“When we own portions of outstanding businesses with outstanding managements, our favorite holding period is forever.”
— Warren Buffett
The above quote from Warren Buffett is timeless, and brings into focus the choice about time horizon that any investor should think about before buying a stock they are considering. Behind every stock is an actual business; what will that business look like over a two-decade period?
Today, let’s look backwards in time to 2001, and take a look at what happened to investors who asked that very question about Lowe’s Companies Inc (NYSE: LOW), by taking a look at the investment outcome over a two-decade holding period.
|Average annual return:||15.23%|
The above analysis shows the two-decade investment result worked out exceptionally well, with an annualized rate of return of 15.23%. This would have turned a $10K investment made 20 years ago into $170,536.46 today (as of 02/10/2021). On a total return basis, that’s a result of 1,606.45% (something to think about: how might LOW shares perform over the next 20 years?). [These numbers were computed with the Dividend Channel DRIP Returns Calculator.]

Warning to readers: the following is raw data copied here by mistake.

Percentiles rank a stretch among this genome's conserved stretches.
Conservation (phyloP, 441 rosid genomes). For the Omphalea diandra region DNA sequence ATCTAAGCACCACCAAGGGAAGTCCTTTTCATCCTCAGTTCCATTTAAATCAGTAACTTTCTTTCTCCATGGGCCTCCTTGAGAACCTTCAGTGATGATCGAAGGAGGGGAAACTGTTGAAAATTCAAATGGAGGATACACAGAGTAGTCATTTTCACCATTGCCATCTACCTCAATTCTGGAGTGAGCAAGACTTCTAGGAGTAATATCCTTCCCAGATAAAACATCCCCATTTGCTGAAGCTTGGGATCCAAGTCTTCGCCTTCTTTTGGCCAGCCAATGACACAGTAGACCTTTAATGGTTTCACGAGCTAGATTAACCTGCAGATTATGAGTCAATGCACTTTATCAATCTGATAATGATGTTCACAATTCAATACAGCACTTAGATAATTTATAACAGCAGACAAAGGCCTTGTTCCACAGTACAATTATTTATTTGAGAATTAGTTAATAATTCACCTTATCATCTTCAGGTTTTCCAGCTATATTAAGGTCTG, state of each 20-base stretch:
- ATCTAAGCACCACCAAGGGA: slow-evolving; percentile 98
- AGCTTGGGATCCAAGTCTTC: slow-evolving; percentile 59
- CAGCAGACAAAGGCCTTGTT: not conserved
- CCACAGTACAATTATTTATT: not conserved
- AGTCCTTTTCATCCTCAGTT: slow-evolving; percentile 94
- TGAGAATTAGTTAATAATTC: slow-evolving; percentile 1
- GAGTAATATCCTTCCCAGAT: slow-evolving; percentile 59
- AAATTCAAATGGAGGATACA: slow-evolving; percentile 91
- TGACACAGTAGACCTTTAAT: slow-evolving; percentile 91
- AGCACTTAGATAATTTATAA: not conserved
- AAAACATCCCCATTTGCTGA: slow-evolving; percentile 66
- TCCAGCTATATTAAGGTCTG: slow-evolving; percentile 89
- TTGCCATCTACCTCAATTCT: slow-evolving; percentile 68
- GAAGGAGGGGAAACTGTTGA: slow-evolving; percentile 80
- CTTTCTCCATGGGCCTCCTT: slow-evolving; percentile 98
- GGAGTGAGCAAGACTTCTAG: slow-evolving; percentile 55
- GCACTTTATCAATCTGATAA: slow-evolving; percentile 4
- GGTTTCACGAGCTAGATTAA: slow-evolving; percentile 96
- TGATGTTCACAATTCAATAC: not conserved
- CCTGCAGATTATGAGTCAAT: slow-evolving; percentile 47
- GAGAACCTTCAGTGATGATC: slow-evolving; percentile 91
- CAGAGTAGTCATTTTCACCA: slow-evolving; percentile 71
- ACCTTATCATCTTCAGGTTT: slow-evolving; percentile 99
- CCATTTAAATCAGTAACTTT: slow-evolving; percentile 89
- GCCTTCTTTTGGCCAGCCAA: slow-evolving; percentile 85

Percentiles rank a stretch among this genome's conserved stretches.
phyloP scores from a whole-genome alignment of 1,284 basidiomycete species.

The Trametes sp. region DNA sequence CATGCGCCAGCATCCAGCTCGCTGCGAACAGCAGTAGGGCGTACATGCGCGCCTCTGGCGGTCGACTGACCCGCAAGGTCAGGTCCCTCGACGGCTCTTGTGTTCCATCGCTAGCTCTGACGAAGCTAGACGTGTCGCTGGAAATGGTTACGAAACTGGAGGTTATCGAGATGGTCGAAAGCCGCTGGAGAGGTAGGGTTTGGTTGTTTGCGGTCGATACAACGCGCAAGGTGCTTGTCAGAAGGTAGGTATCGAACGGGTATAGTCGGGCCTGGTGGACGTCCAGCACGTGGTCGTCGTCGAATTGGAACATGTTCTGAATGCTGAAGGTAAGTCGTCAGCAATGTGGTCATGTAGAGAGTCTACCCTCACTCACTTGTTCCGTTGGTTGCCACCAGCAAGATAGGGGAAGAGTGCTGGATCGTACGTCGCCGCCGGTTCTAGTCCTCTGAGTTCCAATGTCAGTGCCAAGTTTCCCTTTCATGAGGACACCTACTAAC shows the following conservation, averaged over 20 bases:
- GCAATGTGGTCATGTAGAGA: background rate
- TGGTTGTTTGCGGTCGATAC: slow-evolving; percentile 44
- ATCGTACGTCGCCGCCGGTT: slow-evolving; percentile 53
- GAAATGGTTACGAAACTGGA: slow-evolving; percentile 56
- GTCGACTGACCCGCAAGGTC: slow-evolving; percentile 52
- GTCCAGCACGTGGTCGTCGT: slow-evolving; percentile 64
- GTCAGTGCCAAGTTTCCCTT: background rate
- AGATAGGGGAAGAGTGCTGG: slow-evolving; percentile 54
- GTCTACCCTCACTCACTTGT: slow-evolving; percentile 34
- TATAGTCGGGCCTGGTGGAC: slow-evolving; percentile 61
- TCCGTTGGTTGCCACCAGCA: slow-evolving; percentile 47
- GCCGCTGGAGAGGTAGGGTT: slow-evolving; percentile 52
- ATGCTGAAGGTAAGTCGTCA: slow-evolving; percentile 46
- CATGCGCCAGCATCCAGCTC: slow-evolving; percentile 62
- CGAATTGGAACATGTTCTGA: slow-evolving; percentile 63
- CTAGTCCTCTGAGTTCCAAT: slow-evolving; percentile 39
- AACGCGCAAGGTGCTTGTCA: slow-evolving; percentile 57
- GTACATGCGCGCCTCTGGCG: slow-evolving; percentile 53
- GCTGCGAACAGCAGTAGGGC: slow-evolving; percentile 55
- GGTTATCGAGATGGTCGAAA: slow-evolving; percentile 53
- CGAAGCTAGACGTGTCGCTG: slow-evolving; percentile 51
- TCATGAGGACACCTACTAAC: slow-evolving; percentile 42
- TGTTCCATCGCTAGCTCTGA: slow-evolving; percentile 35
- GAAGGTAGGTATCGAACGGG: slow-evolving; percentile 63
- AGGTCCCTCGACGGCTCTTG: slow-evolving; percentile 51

Always an important consideration with a dividend-paying company is: should we reinvest our dividends?Over the past 20 years, Lowe’s Companies Inc has paid $14.87/share in dividends. For the above analysis, we assume that the investor reinvests dividends into new shares of stock (for the above calculations, the reinvestment is performed using closing price on ex-div date for that dividend).
Based upon the most recent annualized dividend rate of 2.4/share, we calculate that LOW has a current yield of approximately 1.35%. Another interesting datapoint we can examine is ‘yield on cost’ — in other words, we can express the current annualized dividend of 2.4 against the original $13.50/share purchase price. This works out to a yield on cost of 10.00%.
One more piece of investment wisdom to leave you with:
“If you don’t study any companies, you have the same success buying stocks as you do in a poker game if you bet without looking at your cards.” — Peter Lynch